The numbers for thru-hikers look very similar to last year, but a larger percentage of section hikers have shifted towards lighter starting base weights this year. Thru-hikers’ starting base weights this year ranged from 5 to 50 pounds with an average of 20.9 pounds. For section hikers, the range was 7 – 40 pounds with an average of 19.9 pounds.

The median starting base weight for all hikers was 20 pounds.

By the end of the hike, many hikers had lowered their base weight. The average base weight of thru-hikers’ packs went down from an average starting weight of 20.9 pounds to 17.2 pounds by the end of their hikes. Similarly, the upper range dropped from 50 to 43 pounds, while the lower end of the range stayed at 5 pounds. The median also dropped from 20 to 17 pounds.

Each year, hikers tend to lighten up over the course of their hike. This suggests that it would be useful for future hikers to lighten their packs as much as possible before they begin their hikes.

Top Brands and Models

Finally, we asked hikers about the brands and models of the backpacks they used on trail. Osprey remained the top brand, as it has been in years past. However, the top model has changed this year with the Exos/Eja losing its number one spot to the Gossamer Gear Mariposa. Below is the table for the top brands, followed by the top three overall models for this year.

Hyperlite Mountain Gear70
Gossamer Gear53
ULA Equipment37
Granite Gear13

First Place –  Gossamer Gear Mariposa (34)


Second Place – Osprey Exos/Eja (32)

Third Place – Hyperlite Mountain Gear Southwest (30)

Gossamer Gear Mariposa34
Osprey Exos/Eja32
Hyperlite Mountain Gear Southwest30
Osprey Atmos/Aura28
ULA Circuit27
Zpacks Arc Haul26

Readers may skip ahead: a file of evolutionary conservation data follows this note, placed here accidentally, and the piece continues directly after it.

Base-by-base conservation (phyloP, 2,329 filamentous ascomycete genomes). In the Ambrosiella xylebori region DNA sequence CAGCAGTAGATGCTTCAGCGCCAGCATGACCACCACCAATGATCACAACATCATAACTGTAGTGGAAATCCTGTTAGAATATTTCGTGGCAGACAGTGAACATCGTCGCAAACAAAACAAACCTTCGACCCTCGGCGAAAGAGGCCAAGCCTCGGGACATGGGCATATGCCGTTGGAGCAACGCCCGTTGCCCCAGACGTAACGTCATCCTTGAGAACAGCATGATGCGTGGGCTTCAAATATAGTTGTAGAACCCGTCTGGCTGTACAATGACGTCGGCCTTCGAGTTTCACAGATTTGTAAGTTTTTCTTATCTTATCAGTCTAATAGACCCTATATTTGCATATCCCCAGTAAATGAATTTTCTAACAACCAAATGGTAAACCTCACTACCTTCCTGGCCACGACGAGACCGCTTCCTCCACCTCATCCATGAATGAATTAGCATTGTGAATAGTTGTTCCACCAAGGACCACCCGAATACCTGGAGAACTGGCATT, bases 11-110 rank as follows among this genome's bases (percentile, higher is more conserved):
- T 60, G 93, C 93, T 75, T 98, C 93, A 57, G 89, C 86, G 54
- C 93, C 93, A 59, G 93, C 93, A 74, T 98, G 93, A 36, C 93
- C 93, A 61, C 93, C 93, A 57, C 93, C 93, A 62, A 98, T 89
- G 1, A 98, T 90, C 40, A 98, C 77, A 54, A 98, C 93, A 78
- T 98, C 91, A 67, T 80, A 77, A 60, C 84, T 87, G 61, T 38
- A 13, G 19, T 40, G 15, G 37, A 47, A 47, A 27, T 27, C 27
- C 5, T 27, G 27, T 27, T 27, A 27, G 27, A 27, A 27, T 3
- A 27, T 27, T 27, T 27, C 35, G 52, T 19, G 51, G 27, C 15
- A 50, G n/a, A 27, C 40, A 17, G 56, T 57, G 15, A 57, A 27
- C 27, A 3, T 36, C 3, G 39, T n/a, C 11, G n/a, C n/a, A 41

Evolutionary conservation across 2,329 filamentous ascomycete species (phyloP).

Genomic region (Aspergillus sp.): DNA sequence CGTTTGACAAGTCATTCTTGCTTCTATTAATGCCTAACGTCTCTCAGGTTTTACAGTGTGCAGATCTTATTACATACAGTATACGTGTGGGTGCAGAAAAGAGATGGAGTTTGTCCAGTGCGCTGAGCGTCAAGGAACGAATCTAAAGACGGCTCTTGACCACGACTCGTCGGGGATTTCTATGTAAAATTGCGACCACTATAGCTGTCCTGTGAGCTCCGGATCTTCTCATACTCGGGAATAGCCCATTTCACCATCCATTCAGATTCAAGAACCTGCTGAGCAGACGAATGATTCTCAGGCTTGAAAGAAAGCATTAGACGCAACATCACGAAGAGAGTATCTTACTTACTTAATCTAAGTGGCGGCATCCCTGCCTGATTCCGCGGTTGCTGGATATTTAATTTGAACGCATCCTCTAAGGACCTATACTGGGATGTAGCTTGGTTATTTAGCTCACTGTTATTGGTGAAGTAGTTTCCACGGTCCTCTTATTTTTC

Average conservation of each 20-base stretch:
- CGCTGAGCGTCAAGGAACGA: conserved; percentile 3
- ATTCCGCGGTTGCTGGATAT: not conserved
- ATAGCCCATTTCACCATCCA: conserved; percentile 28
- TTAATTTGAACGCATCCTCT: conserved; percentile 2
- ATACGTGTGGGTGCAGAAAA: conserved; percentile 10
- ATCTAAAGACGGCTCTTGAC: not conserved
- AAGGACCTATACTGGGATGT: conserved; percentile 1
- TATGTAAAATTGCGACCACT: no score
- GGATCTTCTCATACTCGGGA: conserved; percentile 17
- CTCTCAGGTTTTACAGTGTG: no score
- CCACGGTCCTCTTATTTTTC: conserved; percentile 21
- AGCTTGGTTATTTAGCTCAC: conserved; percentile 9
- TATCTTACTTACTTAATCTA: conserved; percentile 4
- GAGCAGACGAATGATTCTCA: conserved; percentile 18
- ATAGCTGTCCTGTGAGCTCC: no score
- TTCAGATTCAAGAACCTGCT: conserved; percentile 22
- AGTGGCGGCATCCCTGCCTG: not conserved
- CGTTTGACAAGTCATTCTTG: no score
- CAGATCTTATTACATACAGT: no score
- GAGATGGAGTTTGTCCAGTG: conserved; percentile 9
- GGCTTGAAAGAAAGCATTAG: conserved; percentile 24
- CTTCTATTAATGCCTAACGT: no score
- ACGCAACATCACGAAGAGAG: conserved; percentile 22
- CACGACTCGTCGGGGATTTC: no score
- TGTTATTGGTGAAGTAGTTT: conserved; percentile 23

Hyperlite Mountain Gear Windrider16
Gossamer Gear Gorilla13
REI Flash12


  1. Internal frame backpacks are used by the majority of hikers, while 16 percent of hikers used frameless backpacks, and hardly any hikers used external frame backpacks.
  2. 87 percent of hikers were satisfied with their packs. Lack of durability, too-small volume, and lack of waterproofing contributed the most to dissatisfaction.
  3. 30 percent of hikers switched packs at some point, with most switching to a different model.
  4. The most common capacity for backpacks was 55 – 64 liters for both section and thru-hikers.
  5. While section and thru-hikers started their hikes with similar average base weights, thru-hikers had a lower average base weight at the end of their hikes, dropping from 20.9 to 17.2 pounds.
  6. Trying to lower base weight to 20 pounds or less is a good rule of thumb for those planning a thru-hike.
  7. Osprey once again was the most popular brand, but the Gossamer Gear Mariposa took the top overall backpack model. The Ospey Exos/Eja and Hyperlite Mountain Gear Southwest were the second and third place models respectively.

More From the Appalachian Trail Thru-Hiker Survey

Thank You!

Congratulations to all the Appalachian Trail hikers this year — and a huge thank you to all of you who took the time to fill out the survey! The next install of the survey will cover stoves, filters, and all the remaining gear questions – there were many additional gear choices added to the survey this year. To stay up to date on the latest survey posts, make sure to subscribe to our newsletter.

Featured image: Graphic design by Chris Helm.

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Comments 3

  • T Brown : Feb 6th

    I thought Zpacks Arc Haul was an external frame design?

  • Keegan : Feb 6th

    Wouldn’t a factor in the initial base weight be the colder weather of mid-March (the most popular start time) compared to the weather of early September (more frequent end date)?

  • Carl : Feb 10th

    Whoever wrote this needs to have their head examined. Let’s compare the small daypacks that only 2% of the people finished the trail with instead of the actual backpacks that 49% of the people finished with. How can you possibly expect people to take this seriously. 🤦🏻